Thursday, January 26, 2006

Bush Press Conference

In his conference, the President explained that a brief contact with a potential criminal is justification enough for intense surveillance unless the surveillance is politically harmful.

In the first, he explained that it was justifiable on its face to surveil people connected in any loose sense to al Qaeda. The fact that someone is prepared to assert such a connection is safeguard enough.

He's refusing to release photographs of himself with Jack Abramoff because he talks to lots of people and shakes lots of hands, and doesn't see why anyone should tar him simply for shaking a hand.

And that would be a fair point if he weren't insisting that any connection at all to al Qaeda is sufficient to justify intense invasions of privacy.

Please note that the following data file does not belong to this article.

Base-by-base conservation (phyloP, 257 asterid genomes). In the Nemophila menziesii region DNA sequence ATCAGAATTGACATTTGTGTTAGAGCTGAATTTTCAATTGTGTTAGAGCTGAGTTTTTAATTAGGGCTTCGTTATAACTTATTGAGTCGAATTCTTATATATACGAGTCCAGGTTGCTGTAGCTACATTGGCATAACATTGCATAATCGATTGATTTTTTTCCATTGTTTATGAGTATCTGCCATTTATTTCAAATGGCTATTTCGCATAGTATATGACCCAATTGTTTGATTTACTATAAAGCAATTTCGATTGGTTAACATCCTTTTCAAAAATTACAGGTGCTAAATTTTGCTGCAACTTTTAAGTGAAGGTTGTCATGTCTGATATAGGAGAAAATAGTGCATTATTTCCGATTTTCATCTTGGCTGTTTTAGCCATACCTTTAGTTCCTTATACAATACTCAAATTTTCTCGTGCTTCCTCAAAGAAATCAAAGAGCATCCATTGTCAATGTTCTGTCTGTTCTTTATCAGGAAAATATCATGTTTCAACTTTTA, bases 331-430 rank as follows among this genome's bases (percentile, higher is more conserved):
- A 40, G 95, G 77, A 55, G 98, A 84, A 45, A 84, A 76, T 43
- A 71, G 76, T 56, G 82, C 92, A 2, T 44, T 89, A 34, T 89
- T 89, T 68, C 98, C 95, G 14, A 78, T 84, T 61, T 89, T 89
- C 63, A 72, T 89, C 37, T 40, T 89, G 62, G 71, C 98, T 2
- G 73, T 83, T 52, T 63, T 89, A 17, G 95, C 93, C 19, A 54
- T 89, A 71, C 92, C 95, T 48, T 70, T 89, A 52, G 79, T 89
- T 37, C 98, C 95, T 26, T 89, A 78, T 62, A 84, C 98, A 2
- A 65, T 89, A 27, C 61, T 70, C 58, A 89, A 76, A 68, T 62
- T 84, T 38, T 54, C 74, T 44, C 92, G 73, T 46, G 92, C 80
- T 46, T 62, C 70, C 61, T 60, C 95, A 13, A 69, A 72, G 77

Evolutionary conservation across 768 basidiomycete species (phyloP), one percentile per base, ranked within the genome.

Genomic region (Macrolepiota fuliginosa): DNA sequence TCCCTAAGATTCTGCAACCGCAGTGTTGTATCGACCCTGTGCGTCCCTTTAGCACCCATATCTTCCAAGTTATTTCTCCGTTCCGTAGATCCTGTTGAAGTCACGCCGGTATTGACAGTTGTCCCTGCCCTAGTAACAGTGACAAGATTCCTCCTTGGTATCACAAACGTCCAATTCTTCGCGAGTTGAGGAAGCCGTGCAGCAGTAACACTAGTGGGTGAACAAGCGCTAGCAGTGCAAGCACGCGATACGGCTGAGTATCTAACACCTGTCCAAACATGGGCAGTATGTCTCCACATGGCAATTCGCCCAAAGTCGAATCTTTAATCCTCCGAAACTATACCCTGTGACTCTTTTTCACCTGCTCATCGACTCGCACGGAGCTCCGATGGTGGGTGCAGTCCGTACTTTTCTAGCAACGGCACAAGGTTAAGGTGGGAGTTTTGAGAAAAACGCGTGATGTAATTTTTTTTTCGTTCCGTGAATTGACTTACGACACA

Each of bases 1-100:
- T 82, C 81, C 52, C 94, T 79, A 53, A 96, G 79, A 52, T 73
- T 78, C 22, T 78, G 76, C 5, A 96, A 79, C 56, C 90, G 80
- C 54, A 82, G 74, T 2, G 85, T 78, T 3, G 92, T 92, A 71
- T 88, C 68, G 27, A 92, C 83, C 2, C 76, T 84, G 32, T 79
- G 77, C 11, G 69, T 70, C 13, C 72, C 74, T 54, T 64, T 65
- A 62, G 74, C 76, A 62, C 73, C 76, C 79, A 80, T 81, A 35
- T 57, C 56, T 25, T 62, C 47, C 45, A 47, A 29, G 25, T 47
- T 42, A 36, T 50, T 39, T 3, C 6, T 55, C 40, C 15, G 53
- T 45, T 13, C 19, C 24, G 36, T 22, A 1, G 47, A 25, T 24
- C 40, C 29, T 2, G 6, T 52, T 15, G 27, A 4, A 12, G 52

The logic he's applying in case 1 is: Person A is suspected of being a criminal, or at least of associating with criminals and wanting to be one. Person B, simply by contacting person A, is a legitimate target of surveillance.

The logic of the second case is: Person A is a confessed criminal and an associate of murderers and other criminals, convicted and indicted. Person B, simply by contacting person A, should not be a target of surveillance.

No one minds surveilling terrorists. That's fine. Warrants aren't there to interfere with surveilling criminals, they make certain that the surveillance doesn't sweep up innocent people. Which is exactly why the administration claims it doesn't want to release these photos. I wish they'd extend that same protection and some sort of safeguards to the rest of us.

Now the President explains, "FISA passed in 1978… it's 2006." Also, he asked his staff if they could do this under the existing law, they said "no," so we went ahead with it anyway. But he resents the implication that he circumvented the law. Very bizarre.